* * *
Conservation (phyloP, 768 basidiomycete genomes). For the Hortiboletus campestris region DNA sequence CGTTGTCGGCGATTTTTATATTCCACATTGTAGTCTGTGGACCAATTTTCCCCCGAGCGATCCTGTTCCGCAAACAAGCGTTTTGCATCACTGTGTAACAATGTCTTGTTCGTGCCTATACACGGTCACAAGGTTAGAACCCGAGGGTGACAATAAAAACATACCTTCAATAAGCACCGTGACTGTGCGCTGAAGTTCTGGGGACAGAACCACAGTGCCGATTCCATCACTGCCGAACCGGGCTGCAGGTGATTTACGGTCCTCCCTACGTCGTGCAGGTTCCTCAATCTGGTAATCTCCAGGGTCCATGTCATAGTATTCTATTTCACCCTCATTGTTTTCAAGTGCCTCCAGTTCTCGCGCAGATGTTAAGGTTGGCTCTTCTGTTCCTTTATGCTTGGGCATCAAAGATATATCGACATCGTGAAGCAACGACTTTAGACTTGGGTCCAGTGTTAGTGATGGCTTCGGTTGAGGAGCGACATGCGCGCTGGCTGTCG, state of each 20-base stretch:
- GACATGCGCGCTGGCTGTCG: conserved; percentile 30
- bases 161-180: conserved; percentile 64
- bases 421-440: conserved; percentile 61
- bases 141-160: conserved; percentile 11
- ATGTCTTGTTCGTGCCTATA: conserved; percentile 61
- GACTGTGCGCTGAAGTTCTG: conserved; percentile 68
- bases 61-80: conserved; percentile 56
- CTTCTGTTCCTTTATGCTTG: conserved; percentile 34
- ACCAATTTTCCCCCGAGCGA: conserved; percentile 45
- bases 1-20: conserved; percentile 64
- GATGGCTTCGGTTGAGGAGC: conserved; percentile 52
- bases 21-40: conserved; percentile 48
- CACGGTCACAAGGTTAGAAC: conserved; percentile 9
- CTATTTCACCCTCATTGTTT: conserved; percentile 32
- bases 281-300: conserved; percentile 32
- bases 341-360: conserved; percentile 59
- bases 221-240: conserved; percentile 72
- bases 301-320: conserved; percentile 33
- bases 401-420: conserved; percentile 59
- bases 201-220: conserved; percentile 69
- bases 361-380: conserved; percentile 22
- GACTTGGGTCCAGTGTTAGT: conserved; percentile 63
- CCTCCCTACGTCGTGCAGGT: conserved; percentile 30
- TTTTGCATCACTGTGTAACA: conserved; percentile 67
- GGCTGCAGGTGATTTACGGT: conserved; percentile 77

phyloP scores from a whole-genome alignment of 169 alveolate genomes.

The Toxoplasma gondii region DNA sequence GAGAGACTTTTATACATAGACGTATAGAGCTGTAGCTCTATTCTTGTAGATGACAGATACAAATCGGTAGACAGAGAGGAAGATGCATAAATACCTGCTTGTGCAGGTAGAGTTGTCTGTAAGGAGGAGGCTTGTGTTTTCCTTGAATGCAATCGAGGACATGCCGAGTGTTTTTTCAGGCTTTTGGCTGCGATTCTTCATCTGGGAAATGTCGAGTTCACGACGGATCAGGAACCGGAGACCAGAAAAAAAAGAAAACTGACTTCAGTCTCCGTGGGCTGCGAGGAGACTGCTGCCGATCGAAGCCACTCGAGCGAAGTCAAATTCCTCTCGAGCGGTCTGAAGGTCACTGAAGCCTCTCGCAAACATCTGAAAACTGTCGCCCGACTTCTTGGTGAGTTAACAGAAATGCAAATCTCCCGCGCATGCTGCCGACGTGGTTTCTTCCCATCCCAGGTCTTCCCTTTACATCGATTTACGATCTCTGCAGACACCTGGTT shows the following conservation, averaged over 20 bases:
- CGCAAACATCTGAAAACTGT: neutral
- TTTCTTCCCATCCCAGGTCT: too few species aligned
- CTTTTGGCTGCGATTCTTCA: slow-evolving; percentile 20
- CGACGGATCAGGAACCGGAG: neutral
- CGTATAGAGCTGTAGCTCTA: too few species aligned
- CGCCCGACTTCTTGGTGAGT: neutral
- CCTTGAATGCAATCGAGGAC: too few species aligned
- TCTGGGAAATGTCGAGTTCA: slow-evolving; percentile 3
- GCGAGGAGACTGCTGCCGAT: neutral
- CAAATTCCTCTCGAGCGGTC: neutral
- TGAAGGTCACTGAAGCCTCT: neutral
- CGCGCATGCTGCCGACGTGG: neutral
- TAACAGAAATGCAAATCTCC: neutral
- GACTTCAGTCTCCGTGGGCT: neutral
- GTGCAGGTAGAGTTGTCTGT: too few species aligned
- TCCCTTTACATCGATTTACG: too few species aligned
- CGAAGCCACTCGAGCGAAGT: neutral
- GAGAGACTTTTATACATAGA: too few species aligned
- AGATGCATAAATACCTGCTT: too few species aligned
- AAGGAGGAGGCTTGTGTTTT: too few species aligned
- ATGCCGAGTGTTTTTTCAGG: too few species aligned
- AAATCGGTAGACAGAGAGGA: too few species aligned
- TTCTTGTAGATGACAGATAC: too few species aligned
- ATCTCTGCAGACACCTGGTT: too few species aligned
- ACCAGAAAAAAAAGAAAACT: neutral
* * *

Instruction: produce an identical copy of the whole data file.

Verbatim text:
Conservation (phyloP, 768 basidiomycete genomes). For the Hortiboletus campestris region DNA sequence CGTTGTCGGCGATTTTTATATTCCACATTGTAGTCTGTGGACCAATTTTCCCCCGAGCGATCCTGTTCCGCAAACAAGCGTTTTGCATCACTGTGTAACAATGTCTTGTTCGTGCCTATACACGGTCACAAGGTTAGAACCCGAGGGTGACAATAAAAACATACCTTCAATAAGCACCGTGACTGTGCGCTGAAGTTCTGGGGACAGAACCACAGTGCCGATTCCATCACTGCCGAACCGGGCTGCAGGTGATTTACGGTCCTCCCTACGTCGTGCAGGTTCCTCAATCTGGTAATCTCCAGGGTCCATGTCATAGTATTCTATTTCACCCTCATTGTTTTCAAGTGCCTCCAGTTCTCGCGCAGATGTTAAGGTTGGCTCTTCTGTTCCTTTATGCTTGGGCATCAAAGATATATCGACATCGTGAAGCAACGACTTTAGACTTGGGTCCAGTGTTAGTGATGGCTTCGGTTGAGGAGCGACATGCGCGCTGGCTGTCG, state of each 20-base stretch:
- GACATGCGCGCTGGCTGTCG: conserved; percentile 30
- bases 161-180: conserved; percentile 64
- bases 421-440: conserved; percentile 61
- bases 141-160: conserved; percentile 11
- ATGTCTTGTTCGTGCCTATA: conserved; percentile 61
- GACTGTGCGCTGAAGTTCTG: conserved; percentile 68
- bases 61-80: conserved; percentile 56
- CTTCTGTTCCTTTATGCTTG: conserved; percentile 34
- ACCAATTTTCCCCCGAGCGA: conserved; percentile 45
- bases 1-20: conserved; percentile 64
- GATGGCTTCGGTTGAGGAGC: conserved; percentile 52
- bases 21-40: conserved; percentile 48
- CACGGTCACAAGGTTAGAAC: conserved; percentile 9
- CTATTTCACCCTCATTGTTT: conserved; percentile 32
- bases 281-300: conserved; percentile 32
- bases 341-360: conserved; percentile 59
- bases 221-240: conserved; percentile 72
- bases 301-320: conserved; percentile 33
- bases 401-420: conserved; percentile 59
- bases 201-220: conserved; percentile 69
- bases 361-380: conserved; percentile 22
- GACTTGGGTCCAGTGTTAGT: conserved; percentile 63
- CCTCCCTACGTCGTGCAGGT: conserved; percentile 30
- TTTTGCATCACTGTGTAACA: conserved; percentile 67
- GGCTGCAGGTGATTTACGGT: conserved; percentile 77

phyloP scores from a whole-genome alignment of 169 alveolate genomes.

The Toxoplasma gondii region DNA sequence GAGAGACTTTTATACATAGACGTATAGAGCTGTAGCTCTATTCTTGTAGATGACAGATACAAATCGGTAGACAGAGAGGAAGATGCATAAATACCTGCTTGTGCAGGTAGAGTTGTCTGTAAGGAGGAGGCTTGTGTTTTCCTTGAATGCAATCGAGGACATGCCGAGTGTTTTTTCAGGCTTTTGGCTGCGATTCTTCATCTGGGAAATGTCGAGTTCACGACGGATCAGGAACCGGAGACCAGAAAAAAAAGAAAACTGACTTCAGTCTCCGTGGGCTGCGAGGAGACTGCTGCCGATCGAAGCCACTCGAGCGAAGTCAAATTCCTCTCGAGCGGTCTGAAGGTCACTGAAGCCTCTCGCAAACATCTGAAAACTGTCGCCCGACTTCTTGGTGAGTTAACAGAAATGCAAATCTCCCGCGCATGCTGCCGACGTGGTTTCTTCCCATCCCAGGTCTTCCCTTTACATCGATTTACGATCTCTGCAGACACCTGGTT shows the following conservation, averaged over 20 bases:
- CGCAAACATCTGAAAACTGT: neutral
- TTTCTTCCCATCCCAGGTCT: too few species aligned
- CTTTTGGCTGCGATTCTTCA: slow-evolving; percentile 20
- CGACGGATCAGGAACCGGAG: neutral
- CGTATAGAGCTGTAGCTCTA: too few species aligned
- CGCCCGACTTCTTGGTGAGT: neutral
- CCTTGAATGCAATCGAGGAC: too few species aligned
- TCTGGGAAATGTCGAGTTCA: slow-evolving; percentile 3
- GCGAGGAGACTGCTGCCGAT: neutral
- CAAATTCCTCTCGAGCGGTC: neutral
- TGAAGGTCACTGAAGCCTCT: neutral
- CGCGCATGCTGCCGACGTGG: neutral
- TAACAGAAATGCAAATCTCC: neutral
- GACTTCAGTCTCCGTGGGCT: neutral
- GTGCAGGTAGAGTTGTCTGT: too few species aligned
- TCCCTTTACATCGATTTACG: too few species aligned
- CGAAGCCACTCGAGCGAAGT: neutral
- GAGAGACTTTTATACATAGA: too few species aligned
- AGATGCATAAATACCTGCTT: too few species aligned
- AAGGAGGAGGCTTGTGTTTT: too few species aligned
- ATGCCGAGTGTTTTTTCAGG: too few species aligned
- AAATCGGTAGACAGAGAGGA: too few species aligned
- TTCTTGTAGATGACAGATAC: too few species aligned
- ATCTCTGCAGACACCTGGTT: too few species aligned
- ACCAGAAAAAAAAGAAAACT: neutral